Thread Rating:
  • 0 Vote(s) - 0 Average
  • 1
  • 2
  • 3
  • 4
  • 5
sqrt(!) and sqrt(exp)
#1
I did not found where to put these pics, to, I open this tread for plots of square root of factorial (left) and that of exponential (right).
   
and are shown with lines
and
.
Levels are shown with thick black lines.
Some intermediate Levels const
are shown with red lines of the nefative values and blue for the positive values.
Levels are shown with thick red lines.
Level is shown with dark pink.
Levels are shown with thick blue lines.
Some intermediate levels const are shown with green.
Cuts are shown with black dashed lines.

Such functions are solutions of the equations
and
Reply
#2
wow. the similarity between and strikes me.
just a question... why do you show the , not the , the square root of gamma function? no, it doesn't really matter which choice, because !(z) and Gamma(z) are bassically the same: !(z-1) = gamma(z). but is it easier to extract the root of ?
Reply
#3
(07/29/2009, 05:03 PM)Tetratophile Wrote: ... the similarity between and strikes me.
I had similar feeling about these two pictures. Various holomorphic fastly growing functions shouild give similar pictures.

Quote:just a question... why do you show the , not the , the square root of gamma function?
Beacuse is LOGO of the Physics Department of the Moscow State University, and there was an opinion that such a function cannot have any sense.
I do things which are declared to be "not doable". If one publishes an article with statement, that the "half-iteration of Gamma cannot be evaluated", then I hope to evaluate it as well.

Quote:... !(z) and Gamma(z) are bassically the same: !(z-1) = gamma(z). but is it easier to extract the root of ?
The procedure for sqrt of Gamma should be similar to that for the factorial.
So, I do not think that is much easier; basically, the same algorithm should work for sqrt(Gamma), and I expect it to give the similar picture.

We can evaluate the half-iteration of various holomorphic functions, not only exponential or factorial; and not only the half-iteration, but any iteration (even the complex one). I suggest the examples:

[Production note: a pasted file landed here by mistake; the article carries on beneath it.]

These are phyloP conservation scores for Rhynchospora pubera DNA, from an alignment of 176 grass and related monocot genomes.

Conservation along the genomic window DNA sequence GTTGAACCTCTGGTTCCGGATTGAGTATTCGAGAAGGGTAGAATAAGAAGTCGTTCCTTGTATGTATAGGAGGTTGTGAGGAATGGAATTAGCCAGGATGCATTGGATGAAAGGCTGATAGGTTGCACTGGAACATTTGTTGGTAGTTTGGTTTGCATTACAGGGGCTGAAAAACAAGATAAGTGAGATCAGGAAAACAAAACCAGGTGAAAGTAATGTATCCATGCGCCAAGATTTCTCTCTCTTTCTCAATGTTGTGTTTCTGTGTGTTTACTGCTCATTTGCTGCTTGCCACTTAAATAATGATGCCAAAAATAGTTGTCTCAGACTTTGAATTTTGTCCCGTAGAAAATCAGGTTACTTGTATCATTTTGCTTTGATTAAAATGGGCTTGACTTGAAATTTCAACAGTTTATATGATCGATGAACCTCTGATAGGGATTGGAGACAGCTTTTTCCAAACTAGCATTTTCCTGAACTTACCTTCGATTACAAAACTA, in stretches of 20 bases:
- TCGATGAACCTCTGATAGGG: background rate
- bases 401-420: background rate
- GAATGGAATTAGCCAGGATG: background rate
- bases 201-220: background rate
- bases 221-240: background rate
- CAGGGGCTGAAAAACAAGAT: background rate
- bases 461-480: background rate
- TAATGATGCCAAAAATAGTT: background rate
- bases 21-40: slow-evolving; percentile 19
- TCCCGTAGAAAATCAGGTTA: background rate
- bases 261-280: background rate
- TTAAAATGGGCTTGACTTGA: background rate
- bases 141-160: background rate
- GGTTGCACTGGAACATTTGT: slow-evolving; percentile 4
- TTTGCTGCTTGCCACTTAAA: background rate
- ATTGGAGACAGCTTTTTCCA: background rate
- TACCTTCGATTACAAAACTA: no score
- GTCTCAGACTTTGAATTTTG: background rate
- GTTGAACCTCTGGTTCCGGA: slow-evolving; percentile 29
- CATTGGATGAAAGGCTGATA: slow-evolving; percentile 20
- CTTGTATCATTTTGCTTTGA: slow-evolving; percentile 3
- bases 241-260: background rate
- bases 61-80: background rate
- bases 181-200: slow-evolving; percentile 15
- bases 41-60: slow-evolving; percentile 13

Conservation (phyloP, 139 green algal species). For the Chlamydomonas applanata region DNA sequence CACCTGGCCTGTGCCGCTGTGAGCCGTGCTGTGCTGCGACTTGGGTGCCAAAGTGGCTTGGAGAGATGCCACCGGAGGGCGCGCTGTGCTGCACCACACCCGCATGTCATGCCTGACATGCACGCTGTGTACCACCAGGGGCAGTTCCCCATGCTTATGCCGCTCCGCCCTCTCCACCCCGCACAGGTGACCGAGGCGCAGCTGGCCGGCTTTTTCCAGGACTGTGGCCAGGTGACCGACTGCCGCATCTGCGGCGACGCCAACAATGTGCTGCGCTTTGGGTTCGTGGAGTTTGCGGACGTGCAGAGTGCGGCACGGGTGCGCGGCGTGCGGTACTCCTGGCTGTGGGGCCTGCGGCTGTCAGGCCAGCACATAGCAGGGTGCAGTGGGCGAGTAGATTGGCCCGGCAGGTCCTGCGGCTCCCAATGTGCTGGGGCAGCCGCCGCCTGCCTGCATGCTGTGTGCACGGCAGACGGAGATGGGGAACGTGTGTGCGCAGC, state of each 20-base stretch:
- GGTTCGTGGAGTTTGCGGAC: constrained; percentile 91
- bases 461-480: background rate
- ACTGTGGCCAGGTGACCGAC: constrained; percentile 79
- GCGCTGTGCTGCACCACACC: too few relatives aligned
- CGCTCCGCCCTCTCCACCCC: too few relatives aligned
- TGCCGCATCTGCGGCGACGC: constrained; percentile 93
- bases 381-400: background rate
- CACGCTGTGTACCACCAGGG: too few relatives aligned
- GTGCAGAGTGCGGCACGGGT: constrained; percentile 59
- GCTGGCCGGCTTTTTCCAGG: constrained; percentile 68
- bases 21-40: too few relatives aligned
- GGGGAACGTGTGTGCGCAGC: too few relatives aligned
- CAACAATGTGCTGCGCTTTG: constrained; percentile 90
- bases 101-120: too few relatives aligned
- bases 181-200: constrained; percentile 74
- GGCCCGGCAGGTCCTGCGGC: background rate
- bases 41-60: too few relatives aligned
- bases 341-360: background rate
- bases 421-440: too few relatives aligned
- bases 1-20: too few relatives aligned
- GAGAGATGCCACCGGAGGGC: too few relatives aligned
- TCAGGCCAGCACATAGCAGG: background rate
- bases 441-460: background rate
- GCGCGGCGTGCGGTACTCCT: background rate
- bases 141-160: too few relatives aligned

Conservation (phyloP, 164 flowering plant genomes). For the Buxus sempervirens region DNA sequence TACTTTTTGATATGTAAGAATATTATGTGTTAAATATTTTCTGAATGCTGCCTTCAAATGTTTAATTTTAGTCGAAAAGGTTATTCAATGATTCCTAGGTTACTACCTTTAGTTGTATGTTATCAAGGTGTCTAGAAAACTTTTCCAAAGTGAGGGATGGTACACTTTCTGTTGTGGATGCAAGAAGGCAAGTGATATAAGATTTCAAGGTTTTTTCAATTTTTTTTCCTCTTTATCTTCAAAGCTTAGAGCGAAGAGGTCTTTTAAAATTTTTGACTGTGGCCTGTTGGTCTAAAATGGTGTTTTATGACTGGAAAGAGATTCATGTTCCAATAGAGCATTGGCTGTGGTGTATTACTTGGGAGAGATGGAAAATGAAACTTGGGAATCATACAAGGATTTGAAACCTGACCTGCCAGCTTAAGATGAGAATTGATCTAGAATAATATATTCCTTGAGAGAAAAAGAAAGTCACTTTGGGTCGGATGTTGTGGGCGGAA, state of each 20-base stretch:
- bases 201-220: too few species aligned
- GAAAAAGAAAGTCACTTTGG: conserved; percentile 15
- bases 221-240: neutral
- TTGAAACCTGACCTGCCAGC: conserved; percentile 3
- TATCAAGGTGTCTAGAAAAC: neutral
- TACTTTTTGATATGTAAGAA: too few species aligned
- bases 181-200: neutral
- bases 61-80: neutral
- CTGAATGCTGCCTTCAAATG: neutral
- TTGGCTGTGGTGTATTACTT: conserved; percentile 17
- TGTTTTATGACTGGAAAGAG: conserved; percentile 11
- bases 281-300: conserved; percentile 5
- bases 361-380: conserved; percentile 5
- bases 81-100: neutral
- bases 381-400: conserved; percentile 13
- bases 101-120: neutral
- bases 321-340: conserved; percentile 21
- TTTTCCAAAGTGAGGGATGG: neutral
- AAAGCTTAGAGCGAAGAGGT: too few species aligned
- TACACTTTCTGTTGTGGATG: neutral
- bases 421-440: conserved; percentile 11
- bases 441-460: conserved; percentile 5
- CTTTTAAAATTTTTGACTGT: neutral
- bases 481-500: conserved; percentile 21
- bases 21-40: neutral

In nonlinear acoustics, in may have sense to characterize the nonlinearities in the
attenuation of shock waves in a homogeneous tube. (This could find an application in some advanced muffler that uses nonlinear acoustic effects to withdraw the energy of the sound waves without to disturb the flux of the gas). The analysis of the nonlinear response, id est, the Transfer Function H, may be boosted with the superfunction; in particular, the TransferFunction of a tube, which is half-shorter, is sqrt(H).

If the snowball rolls down from the hill, getting heavier, and the mass at the bottom can be characterzed with the TransferFunction H of the initial mass,
then the TransferFunction of the half-hill is sqrt(H).

If a small drop of liquid diffuses through the oversaturated wapor in a vertical tube of length h, and its mass at the output is TransferFunction H of the imput mass,
then the TransferFunction of the similar tube of length h/2 is sqrt(H).

If the logarithm of power of light at the output of the homogeneous nonlinear optical fiber is TransferFunction H of the logarithm of its input power,
then the TransferFunction of a half of this fiber is sqrt(H).

Can you suggest more such examples?
Reply
#4
(07/29/2009, 05:03 PM)Tetratophile Wrote: .. why do you show the , not the , the square root of gamma function?
One more reason, why Factorial is "better", than Gamma: Factorial has integer fixed points; we have no need to introduce the irrational constant.
By the way, the description of the figure of and is at http://www.ils.uec.ac.jp/~dima/PAPERS/2009supefae.pdf
Reply


Possibly Related Threads...
Thread Author Replies Views Last Post
  Inspired by the sqrt tommy1729 0 1,323 02/13/2017, 01:11 AM
Last Post: tommy1729
  tetration base sqrt(e) tommy1729 2 3,122 02/14/2015, 12:36 AM
Last Post: tommy1729
  [2014] sqrt boundary tommy1729 0 1,674 06/19/2014, 08:03 PM
Last Post: tommy1729
  Crazy conjecture connecting the sqrt(e) and tetrations! rsgerard 7 11,852 03/27/2014, 11:20 PM
Last Post: tommy1729
  regular tetration base sqrt(2) : an interesting(?) constant 2.76432104 Gottfried 7 8,509 06/25/2013, 01:37 PM
Last Post: sheldonison
  regular iteration of sqrt(2)^x (was: eta as branchpoint of tetrational) JmsNxn 5 7,099 06/15/2011, 12:27 PM
Last Post: Gottfried
  Regular slog for base sqrt(2) - Using z=2 jaydfox 13 17,276 03/10/2010, 12:47 PM
Last Post: Gottfried



Users browsing this thread: 1 Guest(s)